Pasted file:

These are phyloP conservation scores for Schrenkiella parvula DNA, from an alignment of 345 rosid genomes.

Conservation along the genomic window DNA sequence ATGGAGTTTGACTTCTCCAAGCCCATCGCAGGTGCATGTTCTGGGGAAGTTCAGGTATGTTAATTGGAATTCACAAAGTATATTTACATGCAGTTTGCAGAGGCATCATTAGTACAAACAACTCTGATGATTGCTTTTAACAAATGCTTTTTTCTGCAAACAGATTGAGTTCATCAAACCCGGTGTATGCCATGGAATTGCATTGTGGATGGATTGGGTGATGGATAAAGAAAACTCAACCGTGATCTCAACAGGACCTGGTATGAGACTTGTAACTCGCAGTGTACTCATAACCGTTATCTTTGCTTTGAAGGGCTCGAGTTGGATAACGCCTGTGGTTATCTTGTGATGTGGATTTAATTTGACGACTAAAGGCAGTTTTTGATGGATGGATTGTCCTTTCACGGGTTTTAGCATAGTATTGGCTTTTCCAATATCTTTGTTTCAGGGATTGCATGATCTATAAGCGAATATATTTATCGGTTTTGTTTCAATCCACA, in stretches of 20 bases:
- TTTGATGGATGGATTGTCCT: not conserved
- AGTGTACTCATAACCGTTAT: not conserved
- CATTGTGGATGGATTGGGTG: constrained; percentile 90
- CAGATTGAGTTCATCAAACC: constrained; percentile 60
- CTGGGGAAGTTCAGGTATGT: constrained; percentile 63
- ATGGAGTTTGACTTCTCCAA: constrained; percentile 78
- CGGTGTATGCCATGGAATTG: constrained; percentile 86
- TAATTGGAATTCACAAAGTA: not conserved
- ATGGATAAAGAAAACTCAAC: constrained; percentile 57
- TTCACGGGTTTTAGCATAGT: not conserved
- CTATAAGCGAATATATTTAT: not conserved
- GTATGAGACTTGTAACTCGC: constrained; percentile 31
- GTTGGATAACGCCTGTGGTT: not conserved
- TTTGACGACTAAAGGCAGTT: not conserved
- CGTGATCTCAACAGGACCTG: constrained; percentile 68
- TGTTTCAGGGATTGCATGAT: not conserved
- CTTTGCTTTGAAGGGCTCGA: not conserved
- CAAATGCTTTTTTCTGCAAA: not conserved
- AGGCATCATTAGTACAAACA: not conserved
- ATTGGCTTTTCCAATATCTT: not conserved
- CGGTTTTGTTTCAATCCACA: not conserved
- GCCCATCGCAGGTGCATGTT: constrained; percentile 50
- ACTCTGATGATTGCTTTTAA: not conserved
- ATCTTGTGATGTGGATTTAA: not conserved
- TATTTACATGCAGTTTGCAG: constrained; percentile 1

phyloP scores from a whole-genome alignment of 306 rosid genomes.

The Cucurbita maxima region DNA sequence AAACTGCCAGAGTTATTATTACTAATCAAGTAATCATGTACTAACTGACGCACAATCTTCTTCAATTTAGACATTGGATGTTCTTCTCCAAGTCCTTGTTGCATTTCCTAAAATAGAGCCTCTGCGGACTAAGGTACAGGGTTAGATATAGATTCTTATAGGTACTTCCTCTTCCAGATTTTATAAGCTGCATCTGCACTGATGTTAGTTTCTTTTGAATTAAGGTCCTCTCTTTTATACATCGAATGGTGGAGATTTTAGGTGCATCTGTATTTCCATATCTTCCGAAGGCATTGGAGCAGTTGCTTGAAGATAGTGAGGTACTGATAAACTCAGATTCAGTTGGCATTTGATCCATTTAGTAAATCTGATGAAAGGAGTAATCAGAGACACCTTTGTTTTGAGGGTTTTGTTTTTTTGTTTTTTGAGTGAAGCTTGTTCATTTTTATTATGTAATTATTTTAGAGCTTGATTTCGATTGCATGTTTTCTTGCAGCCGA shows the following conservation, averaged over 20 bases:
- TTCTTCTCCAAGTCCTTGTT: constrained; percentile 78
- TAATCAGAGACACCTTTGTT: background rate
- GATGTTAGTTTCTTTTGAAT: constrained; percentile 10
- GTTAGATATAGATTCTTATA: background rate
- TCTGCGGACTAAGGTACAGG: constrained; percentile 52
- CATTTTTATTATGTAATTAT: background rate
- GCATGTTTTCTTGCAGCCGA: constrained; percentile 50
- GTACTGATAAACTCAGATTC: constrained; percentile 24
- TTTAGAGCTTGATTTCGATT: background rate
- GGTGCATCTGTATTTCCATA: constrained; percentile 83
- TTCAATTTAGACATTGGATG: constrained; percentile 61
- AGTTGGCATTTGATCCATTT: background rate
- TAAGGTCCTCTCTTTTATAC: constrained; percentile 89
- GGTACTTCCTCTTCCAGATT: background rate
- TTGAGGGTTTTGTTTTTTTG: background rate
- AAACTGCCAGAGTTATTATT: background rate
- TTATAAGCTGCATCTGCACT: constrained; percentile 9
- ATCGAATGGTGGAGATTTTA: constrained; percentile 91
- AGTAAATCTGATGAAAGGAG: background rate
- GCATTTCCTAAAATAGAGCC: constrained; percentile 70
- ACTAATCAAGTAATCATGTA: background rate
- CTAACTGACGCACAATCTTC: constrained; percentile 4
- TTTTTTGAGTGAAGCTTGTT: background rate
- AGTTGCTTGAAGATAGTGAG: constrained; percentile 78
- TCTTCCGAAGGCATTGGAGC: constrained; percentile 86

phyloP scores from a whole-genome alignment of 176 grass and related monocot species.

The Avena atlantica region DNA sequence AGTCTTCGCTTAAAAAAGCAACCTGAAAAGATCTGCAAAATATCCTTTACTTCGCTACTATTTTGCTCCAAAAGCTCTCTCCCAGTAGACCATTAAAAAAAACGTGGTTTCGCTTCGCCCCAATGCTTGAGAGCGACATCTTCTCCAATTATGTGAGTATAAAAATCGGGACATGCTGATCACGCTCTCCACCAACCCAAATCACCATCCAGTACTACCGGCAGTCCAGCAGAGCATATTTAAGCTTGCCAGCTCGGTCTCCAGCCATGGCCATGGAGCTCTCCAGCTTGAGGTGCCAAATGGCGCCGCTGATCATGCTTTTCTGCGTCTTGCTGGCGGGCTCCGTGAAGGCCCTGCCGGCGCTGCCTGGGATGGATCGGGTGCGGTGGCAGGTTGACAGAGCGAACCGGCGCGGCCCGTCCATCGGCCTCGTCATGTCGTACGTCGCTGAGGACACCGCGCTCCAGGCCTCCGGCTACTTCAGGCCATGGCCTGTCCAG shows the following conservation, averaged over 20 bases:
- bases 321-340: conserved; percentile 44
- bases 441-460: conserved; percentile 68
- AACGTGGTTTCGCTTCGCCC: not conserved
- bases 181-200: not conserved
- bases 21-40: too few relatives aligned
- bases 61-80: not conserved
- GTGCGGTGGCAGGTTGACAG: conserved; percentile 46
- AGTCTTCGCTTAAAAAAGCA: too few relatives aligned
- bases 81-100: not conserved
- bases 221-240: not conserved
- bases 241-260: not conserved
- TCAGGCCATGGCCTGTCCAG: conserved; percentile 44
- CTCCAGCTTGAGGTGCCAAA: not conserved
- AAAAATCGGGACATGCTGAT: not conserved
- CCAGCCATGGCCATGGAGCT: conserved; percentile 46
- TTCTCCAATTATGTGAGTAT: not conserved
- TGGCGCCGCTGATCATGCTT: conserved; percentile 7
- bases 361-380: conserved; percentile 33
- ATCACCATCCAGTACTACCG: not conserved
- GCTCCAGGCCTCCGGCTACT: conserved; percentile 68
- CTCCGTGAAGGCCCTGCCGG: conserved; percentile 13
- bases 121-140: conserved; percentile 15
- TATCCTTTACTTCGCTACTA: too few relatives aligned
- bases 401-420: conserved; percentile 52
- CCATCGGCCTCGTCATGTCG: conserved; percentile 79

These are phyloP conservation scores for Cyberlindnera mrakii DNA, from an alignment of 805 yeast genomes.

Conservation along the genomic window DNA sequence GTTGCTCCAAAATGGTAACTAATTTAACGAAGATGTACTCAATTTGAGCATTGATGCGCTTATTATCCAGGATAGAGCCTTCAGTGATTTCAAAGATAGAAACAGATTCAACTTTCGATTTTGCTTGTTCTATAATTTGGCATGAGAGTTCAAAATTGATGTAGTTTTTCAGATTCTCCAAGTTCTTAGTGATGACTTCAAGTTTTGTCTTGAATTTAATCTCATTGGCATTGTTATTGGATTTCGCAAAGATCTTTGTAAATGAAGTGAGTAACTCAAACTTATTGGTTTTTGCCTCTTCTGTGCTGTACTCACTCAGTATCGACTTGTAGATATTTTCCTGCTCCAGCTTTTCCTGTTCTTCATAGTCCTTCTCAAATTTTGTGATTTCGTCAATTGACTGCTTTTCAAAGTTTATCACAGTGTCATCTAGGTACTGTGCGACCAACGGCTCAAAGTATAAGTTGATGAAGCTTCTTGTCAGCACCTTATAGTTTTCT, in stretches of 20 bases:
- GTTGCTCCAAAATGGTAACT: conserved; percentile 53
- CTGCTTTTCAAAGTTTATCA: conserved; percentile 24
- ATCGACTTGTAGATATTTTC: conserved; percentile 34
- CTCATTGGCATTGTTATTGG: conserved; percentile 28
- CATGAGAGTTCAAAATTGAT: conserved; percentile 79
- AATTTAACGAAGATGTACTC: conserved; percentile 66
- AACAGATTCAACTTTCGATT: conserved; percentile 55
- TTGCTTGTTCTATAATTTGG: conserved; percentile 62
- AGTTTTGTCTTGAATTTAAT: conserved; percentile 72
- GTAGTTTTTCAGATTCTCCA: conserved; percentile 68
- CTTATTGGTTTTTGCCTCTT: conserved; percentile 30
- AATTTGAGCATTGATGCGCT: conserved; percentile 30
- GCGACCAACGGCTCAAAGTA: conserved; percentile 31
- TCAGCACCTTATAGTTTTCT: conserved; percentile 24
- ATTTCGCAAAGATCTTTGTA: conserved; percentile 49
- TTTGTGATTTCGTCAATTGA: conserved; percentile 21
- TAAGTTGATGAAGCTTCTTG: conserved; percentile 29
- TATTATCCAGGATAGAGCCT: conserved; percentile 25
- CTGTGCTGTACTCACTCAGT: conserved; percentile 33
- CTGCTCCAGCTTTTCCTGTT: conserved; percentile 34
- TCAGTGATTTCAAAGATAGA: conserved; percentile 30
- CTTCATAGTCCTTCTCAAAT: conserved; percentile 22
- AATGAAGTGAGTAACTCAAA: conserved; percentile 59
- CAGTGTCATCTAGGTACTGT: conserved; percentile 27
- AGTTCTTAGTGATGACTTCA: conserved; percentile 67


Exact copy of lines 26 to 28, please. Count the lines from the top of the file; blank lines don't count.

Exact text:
- ATCTTGTGATGTGGATTTAA: not conserved
- TATTTACATGCAGTTTGCAG: constrained; percentile 1

phyloP scores from a whole-genome alignment of 306 rosid genomes.